In the prone position, CT-scan densities redistribute from dorsal to ventral as the dorsal region tends to re-expand while the ventral zone tends to collapse. Although gravitational influence is similar in both positions, dorsal recruitment usually prevails over ventral de-recruitment, due to the need for the lung and its confining chest wall to conform to the same volume. The final result of proning is that the overall lung inflation is more homogeneous from dorsal to ventral than in the supine position with more homogeneously distributed stress and strain. As the distribution of perfusion remains nearly constant in both postures, proning usually improves oxygenation. Animal experiments clearly show that prone positioning delays or prevents ventilation-induced lung injury, likely due in large part to more homogeneously distributed stress and strain. Over the last 15 years, five major trials have been conducted to compare prone and supine position in ARDS regarding survival advantage. The sequence of trials enrolled patients who were progressively more hypoxemic, exposure to prone position was extended from 8 to 17 hours/day, and lung protective ventilation was more rigorously applied. Single patient and meta-analyses drawing from the four major trials showed significant survival benefit in patients with PaO2/FiO2 lower than 100. The latest PROSEVA trial confirmed these benefits in a formal randomized study. The bulk of data indicates that in severe ARDS, carefully performed prone positioning offers an absolute survival advantage of 10-17%, making this intervention highly recommended in this specific population subset.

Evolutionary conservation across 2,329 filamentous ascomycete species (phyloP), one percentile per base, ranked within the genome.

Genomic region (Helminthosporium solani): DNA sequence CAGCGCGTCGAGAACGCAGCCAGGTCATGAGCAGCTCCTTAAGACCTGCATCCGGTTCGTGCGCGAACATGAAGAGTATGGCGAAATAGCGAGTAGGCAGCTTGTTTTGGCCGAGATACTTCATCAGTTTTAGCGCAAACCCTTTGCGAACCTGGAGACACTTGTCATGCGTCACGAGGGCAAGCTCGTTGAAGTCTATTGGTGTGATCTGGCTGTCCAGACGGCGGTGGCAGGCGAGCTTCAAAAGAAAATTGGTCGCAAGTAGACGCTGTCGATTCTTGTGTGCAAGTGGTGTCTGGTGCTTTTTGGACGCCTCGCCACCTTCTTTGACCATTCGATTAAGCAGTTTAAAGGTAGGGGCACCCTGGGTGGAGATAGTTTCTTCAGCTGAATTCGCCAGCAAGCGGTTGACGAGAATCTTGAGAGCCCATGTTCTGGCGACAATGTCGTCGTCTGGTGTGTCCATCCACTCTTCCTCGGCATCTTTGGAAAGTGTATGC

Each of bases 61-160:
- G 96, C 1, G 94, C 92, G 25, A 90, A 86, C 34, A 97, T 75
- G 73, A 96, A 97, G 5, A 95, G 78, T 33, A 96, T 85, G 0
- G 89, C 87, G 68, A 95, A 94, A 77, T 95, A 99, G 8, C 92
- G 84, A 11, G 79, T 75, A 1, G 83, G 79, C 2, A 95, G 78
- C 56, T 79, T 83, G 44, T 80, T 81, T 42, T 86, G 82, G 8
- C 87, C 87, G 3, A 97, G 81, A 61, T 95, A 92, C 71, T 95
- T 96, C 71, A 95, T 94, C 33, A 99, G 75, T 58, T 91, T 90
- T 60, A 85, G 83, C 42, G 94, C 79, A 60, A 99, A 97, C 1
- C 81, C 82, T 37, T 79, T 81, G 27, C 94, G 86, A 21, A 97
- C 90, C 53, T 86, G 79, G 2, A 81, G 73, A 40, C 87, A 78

Prone position in acute Respiratory Distress Syndrome : Rationale, Indications and Limits [Recensione] / L. Gattinoni, P. Taccone, E. Carlesso, J.J. Marini. - In: AMERICAN JOURNAL OF RESPIRATORY AND CRITICAL CARE MEDICINE. - ISSN 1073-449X. - 188:11(2013 Oct 17), pp. 1-34. [Epub ahead of print]

Prone position in acute Respiratory Distress Syndrome : Rationale, Indications and Limits

L. Gattinoni
Primo
;
P. Taccone
Secondo
;
E. Carlesso
Penultimo
;
2013

Abstract

In the prone position, CT-scan densities redistribute from dorsal to ventral as the dorsal region tends to re-expand while the ventral zone tends to collapse. Although gravitational influence is similar in both positions, dorsal recruitment usually prevails over ventral de-recruitment, due to the need for the lung and its confining chest wall to conform to the same volume. The final result of proning is that the overall lung inflation is more homogeneous from dorsal to ventral than in the supine position with more homogeneously distributed stress and strain. As the distribution of perfusion remains nearly constant in both postures, proning usually improves oxygenation. Animal experiments clearly show that prone positioning delays or prevents ventilation-induced lung injury, likely due in large part to more homogeneously distributed stress and strain. Over the last 15 years, five major trials have been conducted to compare prone and supine position in ARDS regarding survival advantage. The sequence of trials enrolled patients who were progressively more hypoxemic, exposure to prone position was extended from 8 to 17 hours/day, and lung protective ventilation was more rigorously applied. Single patient and meta-analyses drawing from the four major trials showed significant survival benefit in patients with PaO2/FiO2 lower than 100. The latest PROSEVA trial confirmed these benefits in a formal randomized study. The bulk of data indicates that in severe ARDS, carefully performed prone positioning offers an absolute survival advantage of 10-17%, making this intervention highly recommended in this specific population subset.
Settore MED/41 - Anestesiologia
17-ott-2013
Article (author)
File in questo prodotto:
Non ci sono file associati a questo prodotto.
Pubblicazioni consigliate

I documenti in IRIS sono protetti da copyright e tutti i diritti sono riservati, salvo diversa indicazione.

Utilizza questo identificativo per citare o creare un link a questo documento: https://hdl.handle.net/2434/226419
Citazioni
  • ???jsp.display-item.citation.pmc??? 121
  • Scopus 307
  • ???jsp.display-item.citation.isi??? 255
social impact